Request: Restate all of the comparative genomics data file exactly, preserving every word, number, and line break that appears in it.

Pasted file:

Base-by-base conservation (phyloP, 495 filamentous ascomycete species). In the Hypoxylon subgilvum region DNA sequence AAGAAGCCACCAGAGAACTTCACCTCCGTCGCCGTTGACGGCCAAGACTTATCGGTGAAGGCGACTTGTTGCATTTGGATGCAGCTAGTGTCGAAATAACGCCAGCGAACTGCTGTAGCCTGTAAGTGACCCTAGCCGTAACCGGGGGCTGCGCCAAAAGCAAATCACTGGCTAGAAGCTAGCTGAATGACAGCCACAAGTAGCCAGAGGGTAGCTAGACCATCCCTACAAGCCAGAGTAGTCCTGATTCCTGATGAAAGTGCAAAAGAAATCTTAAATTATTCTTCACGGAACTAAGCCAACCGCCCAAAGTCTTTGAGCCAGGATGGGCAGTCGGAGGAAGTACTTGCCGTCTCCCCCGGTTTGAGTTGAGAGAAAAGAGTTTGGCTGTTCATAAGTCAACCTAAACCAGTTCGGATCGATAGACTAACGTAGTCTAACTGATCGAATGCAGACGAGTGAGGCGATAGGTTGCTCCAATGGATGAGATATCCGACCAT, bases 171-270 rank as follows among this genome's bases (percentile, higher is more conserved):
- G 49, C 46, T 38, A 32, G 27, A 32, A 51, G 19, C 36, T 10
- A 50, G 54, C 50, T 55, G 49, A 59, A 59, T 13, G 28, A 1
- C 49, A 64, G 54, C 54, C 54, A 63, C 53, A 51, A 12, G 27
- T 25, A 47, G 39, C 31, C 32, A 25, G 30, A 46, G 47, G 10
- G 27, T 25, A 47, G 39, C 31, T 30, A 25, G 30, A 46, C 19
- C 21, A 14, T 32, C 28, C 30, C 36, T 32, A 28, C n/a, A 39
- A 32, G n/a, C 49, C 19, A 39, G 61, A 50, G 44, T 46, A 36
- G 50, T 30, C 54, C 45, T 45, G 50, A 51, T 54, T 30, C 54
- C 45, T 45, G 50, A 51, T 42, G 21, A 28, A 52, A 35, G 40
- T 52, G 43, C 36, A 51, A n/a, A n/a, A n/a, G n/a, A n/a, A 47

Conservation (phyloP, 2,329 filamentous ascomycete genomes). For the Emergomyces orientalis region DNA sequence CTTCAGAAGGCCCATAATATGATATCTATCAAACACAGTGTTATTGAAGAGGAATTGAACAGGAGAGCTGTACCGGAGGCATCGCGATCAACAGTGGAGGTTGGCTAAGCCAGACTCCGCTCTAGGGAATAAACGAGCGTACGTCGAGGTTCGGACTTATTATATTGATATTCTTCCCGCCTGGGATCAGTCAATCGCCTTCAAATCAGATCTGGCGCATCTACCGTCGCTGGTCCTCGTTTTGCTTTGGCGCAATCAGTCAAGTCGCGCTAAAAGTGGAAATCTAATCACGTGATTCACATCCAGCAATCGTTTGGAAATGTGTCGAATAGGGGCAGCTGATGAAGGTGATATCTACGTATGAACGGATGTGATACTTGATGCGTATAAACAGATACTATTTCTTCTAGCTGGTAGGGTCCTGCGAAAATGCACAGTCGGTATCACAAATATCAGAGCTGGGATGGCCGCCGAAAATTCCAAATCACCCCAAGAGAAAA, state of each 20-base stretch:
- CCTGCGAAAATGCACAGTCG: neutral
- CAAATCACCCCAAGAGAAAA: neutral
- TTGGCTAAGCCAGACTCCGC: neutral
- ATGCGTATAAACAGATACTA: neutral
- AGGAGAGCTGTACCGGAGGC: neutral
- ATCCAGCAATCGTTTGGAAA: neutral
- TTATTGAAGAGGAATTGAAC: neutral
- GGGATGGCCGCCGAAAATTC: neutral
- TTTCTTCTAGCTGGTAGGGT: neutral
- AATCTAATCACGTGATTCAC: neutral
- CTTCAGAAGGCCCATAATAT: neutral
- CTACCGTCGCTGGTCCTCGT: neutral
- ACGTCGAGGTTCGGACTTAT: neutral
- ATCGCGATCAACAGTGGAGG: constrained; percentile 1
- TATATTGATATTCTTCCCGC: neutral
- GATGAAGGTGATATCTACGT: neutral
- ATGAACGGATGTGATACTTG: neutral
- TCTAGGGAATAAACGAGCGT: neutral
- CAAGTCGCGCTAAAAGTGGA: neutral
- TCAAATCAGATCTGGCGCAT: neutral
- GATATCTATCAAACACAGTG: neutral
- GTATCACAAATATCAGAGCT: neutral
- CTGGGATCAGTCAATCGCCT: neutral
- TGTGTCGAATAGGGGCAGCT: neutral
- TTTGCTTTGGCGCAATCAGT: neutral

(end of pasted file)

Base-by-base conservation (phyloP, 495 filamentous ascomycete species). In the Hypoxylon subgilvum region DNA sequence AAGAAGCCACCAGAGAACTTCACCTCCGTCGCCGTTGACGGCCAAGACTTATCGGTGAAGGCGACTTGTTGCATTTGGATGCAGCTAGTGTCGAAATAACGCCAGCGAACTGCTGTAGCCTGTAAGTGACCCTAGCCGTAACCGGGGGCTGCGCCAAAAGCAAATCACTGGCTAGAAGCTAGCTGAATGACAGCCACAAGTAGCCAGAGGGTAGCTAGACCATCCCTACAAGCCAGAGTAGTCCTGATTCCTGATGAAAGTGCAAAAGAAATCTTAAATTATTCTTCACGGAACTAAGCCAACCGCCCAAAGTCTTTGAGCCAGGATGGGCAGTCGGAGGAAGTACTTGCCGTCTCCCCCGGTTTGAGTTGAGAGAAAAGAGTTTGGCTGTTCATAAGTCAACCTAAACCAGTTCGGATCGATAGACTAACGTAGTCTAACTGATCGAATGCAGACGAGTGAGGCGATAGGTTGCTCCAATGGATGAGATATCCGACCAT, bases 171-270 rank as follows among this genome's bases (percentile, higher is more conserved):
- G 49, C 46, T 38, A 32, G 27, A 32, A 51, G 19, C 36, T 10
- A 50, G 54, C 50, T 55, G 49, A 59, A 59, T 13, G 28, A 1
- C 49, A 64, G 54, C 54, C 54, A 63, C 53, A 51, A 12, G 27
- T 25, A 47, G 39, C 31, C 32, A 25, G 30, A 46, G 47, G 10
- G 27, T 25, A 47, G 39, C 31, T 30, A 25, G 30, A 46, C 19
- C 21, A 14, T 32, C 28, C 30, C 36, T 32, A 28, C n/a, A 39
- A 32, G n/a, C 49, C 19, A 39, G 61, A 50, G 44, T 46, A 36
- G 50, T 30, C 54, C 45, T 45, G 50, A 51, T 54, T 30, C 54
- C 45, T 45, G 50, A 51, T 42, G 21, A 28, A 52, A 35, G 40
- T 52, G 43, C 36, A 51, A n/a, A n/a, A n/a, G n/a, A n/a, A 47

Conservation (phyloP, 2,329 filamentous ascomycete genomes). For the Emergomyces orientalis region DNA sequence CTTCAGAAGGCCCATAATATGATATCTATCAAACACAGTGTTATTGAAGAGGAATTGAACAGGAGAGCTGTACCGGAGGCATCGCGATCAACAGTGGAGGTTGGCTAAGCCAGACTCCGCTCTAGGGAATAAACGAGCGTACGTCGAGGTTCGGACTTATTATATTGATATTCTTCCCGCCTGGGATCAGTCAATCGCCTTCAAATCAGATCTGGCGCATCTACCGTCGCTGGTCCTCGTTTTGCTTTGGCGCAATCAGTCAAGTCGCGCTAAAAGTGGAAATCTAATCACGTGATTCACATCCAGCAATCGTTTGGAAATGTGTCGAATAGGGGCAGCTGATGAAGGTGATATCTACGTATGAACGGATGTGATACTTGATGCGTATAAACAGATACTATTTCTTCTAGCTGGTAGGGTCCTGCGAAAATGCACAGTCGGTATCACAAATATCAGAGCTGGGATGGCCGCCGAAAATTCCAAATCACCCCAAGAGAAAA, state of each 20-base stretch:
- CCTGCGAAAATGCACAGTCG: neutral
- CAAATCACCCCAAGAGAAAA: neutral
- TTGGCTAAGCCAGACTCCGC: neutral
- ATGCGTATAAACAGATACTA: neutral
- AGGAGAGCTGTACCGGAGGC: neutral
- ATCCAGCAATCGTTTGGAAA: neutral
- TTATTGAAGAGGAATTGAAC: neutral
- GGGATGGCCGCCGAAAATTC: neutral
- TTTCTTCTAGCTGGTAGGGT: neutral
- AATCTAATCACGTGATTCAC: neutral
- CTTCAGAAGGCCCATAATAT: neutral
- CTACCGTCGCTGGTCCTCGT: neutral
- ACGTCGAGGTTCGGACTTAT: neutral
- ATCGCGATCAACAGTGGAGG: constrained; percentile 1
- TATATTGATATTCTTCCCGC: neutral
- GATGAAGGTGATATCTACGT: neutral
- ATGAACGGATGTGATACTTG: neutral
- TCTAGGGAATAAACGAGCGT: neutral
- CAAGTCGCGCTAAAAGTGGA: neutral
- TCAAATCAGATCTGGCGCAT: neutral
- GATATCTATCAAACACAGTG: neutral
- GTATCACAAATATCAGAGCT: neutral
- CTGGGATCAGTCAATCGCCT: neutral
- TGTGTCGAATAGGGGCAGCT: neutral
- TTTGCTTTGGCGCAATCAGT: neutral